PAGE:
The surgeon finally declared Lavengro well enough to continue to the fair and gave him a letter to an innkeeper in Horncastle, so that he might find room and board for both himself and his horse. He proceeded to Horncastle. The next morning, after displaying his horse’s abilities to the best advantage, he sold him to Jack Dale, a horse trader, who was acting as a representative for a Hungarian. Later that evening, Lavengro and the Hungarian began a discourse in German, and Lavengro learned much of the history of Hungary. He also heard Jack Dale’s life story. Jack, the son of a forger, had experienced a difficult and unhappy childhood. His life had been made even more difficult because of his physical ugliness. After his father was convicted and sent away to serve a prison sentence, Jack decided to live an upright life, as he had promised his father he would do. After much struggling, he had finally achieved a respectable place in the community.
While walking through the town the next morning, Lavengro saw a thimblerigger chased off by Jack Dale. Lavengro recognized the thimblerigger as a boyhood friend, Murtagh, and followed him. After much recollection of old times, he gave Murtagh five pounds to return to Ireland and become a priest, a profession for which Murtagh had studied as a young man, but in which he had never been ordained because of difficulties over card playing.
Lavengro left Horncastle and walked eastward. He continued his journey for two days until he came to a large town. There, on the outskirts, he was accosted by a recruiting sergeant who tried to get him to join the Honorable East India Company and to go to India to fight. Lavengro was struck by the similarity of words the sergeant used and those of the gypsies; but when the sergeant noticed that Lavengro’s hair was beginning to turn gray, he withdrew his offer. All of his life Lavengro was to wonder what new adventures he might have encountered if he had gone to India.
George Henry Borrow’s THE ROMANY RYE is the sequel to LAVENGRO. In both books the narrator, a man of wide-ranging interests whose adventures are based on those of the author himself, is the same eccentric intellectual who must become a tinker to make a living. Lavengro’s poverty, however, gives him access to an area of nineteenth century existence that generally remained a mystery to English readers. His life among the gypsies, particularly, held a deep fascination for the middle class: dark, perhaps with an unrecognized sexual attraction, their migratory lives had no seeming pattern. Moreover, the gypsies were purported to have special powers that drew Lavengro to them, seeking their knowledge and experience.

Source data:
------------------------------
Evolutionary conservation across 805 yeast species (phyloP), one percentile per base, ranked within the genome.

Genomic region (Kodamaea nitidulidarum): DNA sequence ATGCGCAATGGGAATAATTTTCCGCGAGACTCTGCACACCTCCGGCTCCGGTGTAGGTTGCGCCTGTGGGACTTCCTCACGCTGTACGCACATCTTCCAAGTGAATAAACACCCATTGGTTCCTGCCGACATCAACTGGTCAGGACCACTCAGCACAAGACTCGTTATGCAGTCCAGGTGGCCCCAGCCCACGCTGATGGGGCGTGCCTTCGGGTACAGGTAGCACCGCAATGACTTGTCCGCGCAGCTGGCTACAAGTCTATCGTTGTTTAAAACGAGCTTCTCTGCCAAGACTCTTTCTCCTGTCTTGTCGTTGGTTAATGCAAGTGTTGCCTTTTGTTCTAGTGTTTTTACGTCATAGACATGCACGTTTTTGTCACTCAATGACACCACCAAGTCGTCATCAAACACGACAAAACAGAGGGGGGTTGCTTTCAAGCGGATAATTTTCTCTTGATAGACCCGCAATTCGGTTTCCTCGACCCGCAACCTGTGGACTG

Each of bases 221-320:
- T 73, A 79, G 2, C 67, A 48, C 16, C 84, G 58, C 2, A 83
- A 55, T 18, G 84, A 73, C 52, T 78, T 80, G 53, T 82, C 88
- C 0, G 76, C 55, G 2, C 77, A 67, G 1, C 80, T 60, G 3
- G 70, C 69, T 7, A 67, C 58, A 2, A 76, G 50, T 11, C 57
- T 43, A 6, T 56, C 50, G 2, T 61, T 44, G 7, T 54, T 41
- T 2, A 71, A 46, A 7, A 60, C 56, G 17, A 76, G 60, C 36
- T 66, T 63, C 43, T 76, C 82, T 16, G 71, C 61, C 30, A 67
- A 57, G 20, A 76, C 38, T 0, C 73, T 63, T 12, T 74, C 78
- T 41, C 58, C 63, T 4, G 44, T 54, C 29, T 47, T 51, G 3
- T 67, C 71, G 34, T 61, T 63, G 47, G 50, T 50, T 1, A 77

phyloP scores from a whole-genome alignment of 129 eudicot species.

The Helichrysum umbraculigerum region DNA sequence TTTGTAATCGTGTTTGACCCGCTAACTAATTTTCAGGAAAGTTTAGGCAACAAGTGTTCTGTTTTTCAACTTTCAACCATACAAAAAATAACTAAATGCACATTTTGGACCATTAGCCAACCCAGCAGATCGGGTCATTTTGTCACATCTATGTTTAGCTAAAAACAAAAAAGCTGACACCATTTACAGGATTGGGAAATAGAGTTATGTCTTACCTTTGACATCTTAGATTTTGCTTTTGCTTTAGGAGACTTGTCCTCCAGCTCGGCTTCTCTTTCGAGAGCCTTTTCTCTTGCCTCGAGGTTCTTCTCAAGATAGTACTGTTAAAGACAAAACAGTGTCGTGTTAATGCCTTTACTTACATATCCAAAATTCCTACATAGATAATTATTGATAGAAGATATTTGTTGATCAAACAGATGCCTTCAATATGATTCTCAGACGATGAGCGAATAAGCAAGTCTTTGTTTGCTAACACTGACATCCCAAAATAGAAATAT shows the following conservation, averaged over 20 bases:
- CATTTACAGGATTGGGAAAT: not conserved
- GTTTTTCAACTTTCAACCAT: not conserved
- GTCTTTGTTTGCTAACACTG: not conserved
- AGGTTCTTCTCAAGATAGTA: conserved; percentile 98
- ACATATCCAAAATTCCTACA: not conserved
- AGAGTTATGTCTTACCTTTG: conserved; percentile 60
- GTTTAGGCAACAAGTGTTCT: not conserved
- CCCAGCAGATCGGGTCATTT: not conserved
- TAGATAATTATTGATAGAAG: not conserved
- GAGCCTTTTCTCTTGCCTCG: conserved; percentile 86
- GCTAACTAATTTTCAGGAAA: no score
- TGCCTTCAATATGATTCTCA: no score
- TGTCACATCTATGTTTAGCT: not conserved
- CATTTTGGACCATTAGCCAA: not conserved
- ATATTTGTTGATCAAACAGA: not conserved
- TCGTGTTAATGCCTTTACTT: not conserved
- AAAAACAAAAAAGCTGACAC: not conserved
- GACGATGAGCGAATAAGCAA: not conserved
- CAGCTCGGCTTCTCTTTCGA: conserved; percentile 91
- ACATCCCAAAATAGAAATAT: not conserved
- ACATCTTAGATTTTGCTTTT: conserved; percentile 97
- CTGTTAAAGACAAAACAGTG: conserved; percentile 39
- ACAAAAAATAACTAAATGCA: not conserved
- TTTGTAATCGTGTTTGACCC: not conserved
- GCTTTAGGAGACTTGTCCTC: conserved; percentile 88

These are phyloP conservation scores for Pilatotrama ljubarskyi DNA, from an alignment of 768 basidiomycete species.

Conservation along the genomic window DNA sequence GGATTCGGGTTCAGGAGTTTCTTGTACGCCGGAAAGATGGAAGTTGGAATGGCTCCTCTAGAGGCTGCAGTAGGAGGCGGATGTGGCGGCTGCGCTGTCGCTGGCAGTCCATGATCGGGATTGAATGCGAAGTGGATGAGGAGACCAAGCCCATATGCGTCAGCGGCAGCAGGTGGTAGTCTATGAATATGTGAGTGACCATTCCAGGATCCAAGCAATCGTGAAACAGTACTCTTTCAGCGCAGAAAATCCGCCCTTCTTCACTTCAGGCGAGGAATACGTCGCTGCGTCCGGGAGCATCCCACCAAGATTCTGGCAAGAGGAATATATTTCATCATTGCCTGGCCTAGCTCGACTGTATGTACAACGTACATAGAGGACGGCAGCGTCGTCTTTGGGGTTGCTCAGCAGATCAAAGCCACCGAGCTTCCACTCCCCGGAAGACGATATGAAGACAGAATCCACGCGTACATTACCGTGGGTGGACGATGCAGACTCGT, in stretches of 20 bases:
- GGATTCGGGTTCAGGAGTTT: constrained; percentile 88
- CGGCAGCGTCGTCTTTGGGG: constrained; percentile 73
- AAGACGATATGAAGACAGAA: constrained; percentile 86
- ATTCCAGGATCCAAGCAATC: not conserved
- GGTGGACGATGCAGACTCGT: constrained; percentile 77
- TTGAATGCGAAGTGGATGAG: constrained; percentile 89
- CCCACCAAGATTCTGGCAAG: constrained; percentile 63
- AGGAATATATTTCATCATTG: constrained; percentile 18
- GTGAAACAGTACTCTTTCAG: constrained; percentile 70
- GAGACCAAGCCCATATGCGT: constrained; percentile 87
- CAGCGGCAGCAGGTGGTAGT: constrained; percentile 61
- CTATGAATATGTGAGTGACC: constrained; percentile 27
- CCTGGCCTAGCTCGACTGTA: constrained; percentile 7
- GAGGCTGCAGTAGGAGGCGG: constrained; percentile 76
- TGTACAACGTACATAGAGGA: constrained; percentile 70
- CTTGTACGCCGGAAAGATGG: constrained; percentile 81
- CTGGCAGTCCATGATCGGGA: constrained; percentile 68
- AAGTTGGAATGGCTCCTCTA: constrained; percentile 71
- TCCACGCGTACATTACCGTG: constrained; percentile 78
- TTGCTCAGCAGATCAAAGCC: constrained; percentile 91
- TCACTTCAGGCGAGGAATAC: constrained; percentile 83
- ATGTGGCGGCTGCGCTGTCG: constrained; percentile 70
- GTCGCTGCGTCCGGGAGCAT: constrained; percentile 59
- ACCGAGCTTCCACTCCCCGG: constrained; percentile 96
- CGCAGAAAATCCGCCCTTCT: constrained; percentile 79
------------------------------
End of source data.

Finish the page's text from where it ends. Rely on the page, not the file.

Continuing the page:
The popularity of LAVENGRO and the THE ROMANY RYE was also a part of a new interest in the underside of life. Like Charles Dickens’ novels and the perceptive sociological observations of Henry Mayhew’s LONDON LABOUR AND THE LONDON POOR (1851-1864), Borrow’s two books, even though in fictive disguise, informed their Victorian audience of life on the road with such eccentric character studies as those of Belle and the Petulengros. Borrow’s subject matter also included events from everyday life in rural England. Lavengro’s adventure at the fair, the bartering for the horse, and the attendant atmosphere broadened the experience of the average urban reader.
To add further interest, together with Lavengro’s conversations about religion and language, Borrow wove into his narration the story of his hero’s love for Belle and his loss of her when she migrates to America. As in Matthew Arnold’s great poem, “The Scholar Gypsy,” published a few years before THE ROMANY RYE, therefore, readers are left with a solitary traveler, a man of learning who for his own reasons remains alone, outside respectable society, seeking his own personal truth, although too old now to make the journey to India.
As a work of literature, both LAVENGRO and THE ROMANY RYE suffer from several artistic weaknesses. One reviewer’s description of the novel as “a collection of bold picaresque sketches” points the way to the basic structural flaw in the work: the plot is not sufficient to give the characters space to develop, while at the same time the characterizations are not strong enough to compensate for the inadequate story line. Even viewed separately as vignettes, the various scenes display a wide variance in quality; those in which the author digresses into philological discussions, for example, or indulges in tirades against Catholicism, are invariably unsuccessful, while scenes such as those depicting the fight with the Flaming Tinman or presenting the old apple-woman of London Bridge are excellent and enjoyable sketches. Borrow’s style is likewise uneven and ranges from writing that is tiresome, verbose, and cliched to passages vigorous and colorful enough to hold their own among the finest specimens of nineteenth century prose.